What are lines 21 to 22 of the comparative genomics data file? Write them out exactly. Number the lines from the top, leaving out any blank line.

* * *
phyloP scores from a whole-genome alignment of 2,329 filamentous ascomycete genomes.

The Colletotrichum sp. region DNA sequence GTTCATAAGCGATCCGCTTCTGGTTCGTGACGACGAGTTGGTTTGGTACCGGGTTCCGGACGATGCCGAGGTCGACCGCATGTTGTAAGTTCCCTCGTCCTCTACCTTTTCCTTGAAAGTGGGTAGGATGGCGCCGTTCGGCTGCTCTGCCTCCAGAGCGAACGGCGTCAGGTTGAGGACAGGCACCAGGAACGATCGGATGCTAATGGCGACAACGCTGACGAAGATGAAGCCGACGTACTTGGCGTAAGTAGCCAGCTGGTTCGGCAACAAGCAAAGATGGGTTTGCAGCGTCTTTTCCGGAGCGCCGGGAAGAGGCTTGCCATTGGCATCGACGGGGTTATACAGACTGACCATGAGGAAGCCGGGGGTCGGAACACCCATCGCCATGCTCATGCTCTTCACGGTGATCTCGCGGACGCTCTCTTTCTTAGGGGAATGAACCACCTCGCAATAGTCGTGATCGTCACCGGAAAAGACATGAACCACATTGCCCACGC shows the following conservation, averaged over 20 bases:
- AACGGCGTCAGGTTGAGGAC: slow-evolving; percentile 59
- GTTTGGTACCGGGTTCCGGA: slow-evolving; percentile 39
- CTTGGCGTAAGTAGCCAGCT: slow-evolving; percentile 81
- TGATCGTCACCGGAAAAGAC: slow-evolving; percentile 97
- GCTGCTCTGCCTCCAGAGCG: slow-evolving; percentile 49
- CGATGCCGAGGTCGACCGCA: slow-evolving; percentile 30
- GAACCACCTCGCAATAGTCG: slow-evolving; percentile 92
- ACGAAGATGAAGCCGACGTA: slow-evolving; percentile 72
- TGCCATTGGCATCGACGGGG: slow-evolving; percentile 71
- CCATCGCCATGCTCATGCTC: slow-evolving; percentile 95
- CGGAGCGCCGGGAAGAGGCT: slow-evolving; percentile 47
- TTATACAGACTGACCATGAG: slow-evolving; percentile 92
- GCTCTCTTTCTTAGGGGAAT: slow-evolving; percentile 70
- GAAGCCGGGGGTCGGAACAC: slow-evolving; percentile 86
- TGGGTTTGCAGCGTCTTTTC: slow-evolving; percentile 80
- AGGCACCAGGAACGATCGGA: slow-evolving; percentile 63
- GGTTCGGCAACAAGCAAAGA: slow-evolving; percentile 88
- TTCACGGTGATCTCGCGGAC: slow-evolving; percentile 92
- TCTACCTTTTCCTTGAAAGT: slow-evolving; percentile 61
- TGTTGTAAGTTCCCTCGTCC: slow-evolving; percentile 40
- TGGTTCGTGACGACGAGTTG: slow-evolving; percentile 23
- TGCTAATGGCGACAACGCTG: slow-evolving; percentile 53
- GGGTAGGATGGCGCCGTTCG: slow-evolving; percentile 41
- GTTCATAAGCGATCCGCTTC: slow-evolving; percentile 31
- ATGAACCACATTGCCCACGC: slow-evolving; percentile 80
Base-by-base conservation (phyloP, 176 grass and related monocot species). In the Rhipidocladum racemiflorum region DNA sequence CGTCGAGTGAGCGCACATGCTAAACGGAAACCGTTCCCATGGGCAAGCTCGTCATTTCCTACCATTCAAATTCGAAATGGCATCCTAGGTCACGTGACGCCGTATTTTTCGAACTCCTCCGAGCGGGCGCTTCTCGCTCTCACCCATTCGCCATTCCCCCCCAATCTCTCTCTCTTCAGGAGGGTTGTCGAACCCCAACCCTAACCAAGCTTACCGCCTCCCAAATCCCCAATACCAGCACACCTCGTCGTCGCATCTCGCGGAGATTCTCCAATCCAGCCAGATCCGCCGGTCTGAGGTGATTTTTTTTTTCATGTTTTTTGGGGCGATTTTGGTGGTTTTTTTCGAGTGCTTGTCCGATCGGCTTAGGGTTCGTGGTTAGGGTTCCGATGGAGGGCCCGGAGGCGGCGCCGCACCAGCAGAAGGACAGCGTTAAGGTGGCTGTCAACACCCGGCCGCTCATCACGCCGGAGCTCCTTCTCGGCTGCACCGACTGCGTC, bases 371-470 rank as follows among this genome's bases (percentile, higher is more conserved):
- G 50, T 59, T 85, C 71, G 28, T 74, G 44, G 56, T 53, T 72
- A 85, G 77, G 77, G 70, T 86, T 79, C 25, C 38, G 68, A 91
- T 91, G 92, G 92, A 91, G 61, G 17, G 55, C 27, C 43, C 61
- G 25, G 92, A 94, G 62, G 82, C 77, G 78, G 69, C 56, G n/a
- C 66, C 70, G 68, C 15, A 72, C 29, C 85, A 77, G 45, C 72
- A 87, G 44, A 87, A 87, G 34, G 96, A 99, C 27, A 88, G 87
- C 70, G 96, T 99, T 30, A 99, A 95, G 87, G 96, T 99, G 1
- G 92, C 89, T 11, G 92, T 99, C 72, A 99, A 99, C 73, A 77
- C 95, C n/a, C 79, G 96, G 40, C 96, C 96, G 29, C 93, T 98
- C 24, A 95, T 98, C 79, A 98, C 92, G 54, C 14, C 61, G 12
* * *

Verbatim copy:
- TCTACCTTTTCCTTGAAAGT: slow-evolving; percentile 61
- TGTTGTAAGTTCCCTCGTCC: slow-evolving; percentile 40